Friend makes very valid points such as if you find yourself doing something just to prove to others that you did it, rethink your intentions. Now this is where it gets tricky. Yes social media has taken the new form of diaries and photo albums as far as recording our day-to-day activities, but this goes back to the Pavlov narcissism we’ve developed thanks to “likes,” “favorites,” etc.  [Tweet “As long as we can upload our lives with ease, we will be victims to the notification in some form in a bitter sweet combination of necessity and narcissism.”]

From my interaction with other generations personally, I have found that millennials are leading the crusade into virtual recording, Generation Z (those born after 2000) are following the example of the Millennials and getting involved with social media at younger ages (sometimes before double digits). Generation X (born between 1965 and 1980) is constantly playing catch-up. Trying to maintain the same proficiency as the younger generations to maintain a sense of being tech savvy and youthful. Lastly, Generation Baby Boomer (1946 – 1964) and the Mature Generation (1927 – 1945) share some of the ‘catch-up’ traits of Generation X, but mostly only keep up with social media – if at all – because their siblings, children, or peers have pressured them into using it because they feel like they have to.

The above description is exemplified at all of my family functions. My cousins born in the 80’s and 90’s check our social media or tweet about the occasion, those born in the 2000’s talk about pop culture and Instagram, my dad and his siblings discuss the ease of access of Facebook and keeping in touch with old classmates/keeping an eye on their own and each other’s children – my dad proudly resisting the ‘need’ for any form of social media, and my grandparents sharing the Facebook page my aunt made for my grandma but having no clue how to use it other than scrolling and accidentally ‘liking’ something from time to time.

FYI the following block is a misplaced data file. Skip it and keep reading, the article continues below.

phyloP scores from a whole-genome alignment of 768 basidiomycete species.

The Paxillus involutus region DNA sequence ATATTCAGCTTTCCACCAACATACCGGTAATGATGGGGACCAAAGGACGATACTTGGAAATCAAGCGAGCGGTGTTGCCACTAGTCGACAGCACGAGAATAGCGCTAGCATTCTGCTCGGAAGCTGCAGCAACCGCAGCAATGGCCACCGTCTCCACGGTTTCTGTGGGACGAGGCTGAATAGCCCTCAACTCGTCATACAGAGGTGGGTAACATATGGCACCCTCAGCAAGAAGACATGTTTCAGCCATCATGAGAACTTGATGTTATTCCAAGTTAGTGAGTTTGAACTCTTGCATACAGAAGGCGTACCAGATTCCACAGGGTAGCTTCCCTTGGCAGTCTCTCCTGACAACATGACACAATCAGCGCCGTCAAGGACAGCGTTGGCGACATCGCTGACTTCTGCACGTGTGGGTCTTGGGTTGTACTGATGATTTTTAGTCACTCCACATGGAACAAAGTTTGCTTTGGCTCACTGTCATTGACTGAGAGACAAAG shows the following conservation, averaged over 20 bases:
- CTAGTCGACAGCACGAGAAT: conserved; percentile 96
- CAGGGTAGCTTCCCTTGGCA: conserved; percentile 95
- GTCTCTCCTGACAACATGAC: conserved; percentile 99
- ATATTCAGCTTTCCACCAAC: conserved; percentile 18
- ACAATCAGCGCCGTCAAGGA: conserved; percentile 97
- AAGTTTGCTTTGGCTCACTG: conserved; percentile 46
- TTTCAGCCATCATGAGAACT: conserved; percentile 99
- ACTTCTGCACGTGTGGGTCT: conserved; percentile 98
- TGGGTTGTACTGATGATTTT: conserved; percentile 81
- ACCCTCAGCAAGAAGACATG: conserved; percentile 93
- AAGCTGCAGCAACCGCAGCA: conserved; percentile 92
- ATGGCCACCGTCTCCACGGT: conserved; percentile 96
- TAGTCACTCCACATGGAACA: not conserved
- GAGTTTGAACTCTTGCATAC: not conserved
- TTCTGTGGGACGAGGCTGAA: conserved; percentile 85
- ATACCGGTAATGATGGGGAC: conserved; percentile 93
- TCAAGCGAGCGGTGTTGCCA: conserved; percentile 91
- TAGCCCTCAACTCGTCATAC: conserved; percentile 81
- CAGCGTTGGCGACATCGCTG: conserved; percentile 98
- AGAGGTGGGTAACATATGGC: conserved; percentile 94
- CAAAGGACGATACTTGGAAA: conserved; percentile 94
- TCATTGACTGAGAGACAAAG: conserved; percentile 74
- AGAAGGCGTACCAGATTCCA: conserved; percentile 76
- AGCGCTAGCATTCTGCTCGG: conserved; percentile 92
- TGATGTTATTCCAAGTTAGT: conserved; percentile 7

The generation prior to us took photographs, we take (profile, Facebook, Instagram) pictures. The generation before us kept journals and diaries, we maintain blogs and tweets. The argument is not whether we are living in the moment or not. As technology has progressed to virtual foundations, so have our tools to record our lives.

The Hashtag Milestone

I recently went to a wedding that made me realize the practicality and cool-factor a simple hashtag could have.

At the wedding, guests were encouraged to take pictures and not just take them, but share them. The bride came up with a hashtag for everyone to use on their Instagram posts of the wedding. The hashtag created a forum for sharing and contributing between the wedding attendees and a way for those unable to attend to keep up with the festivities.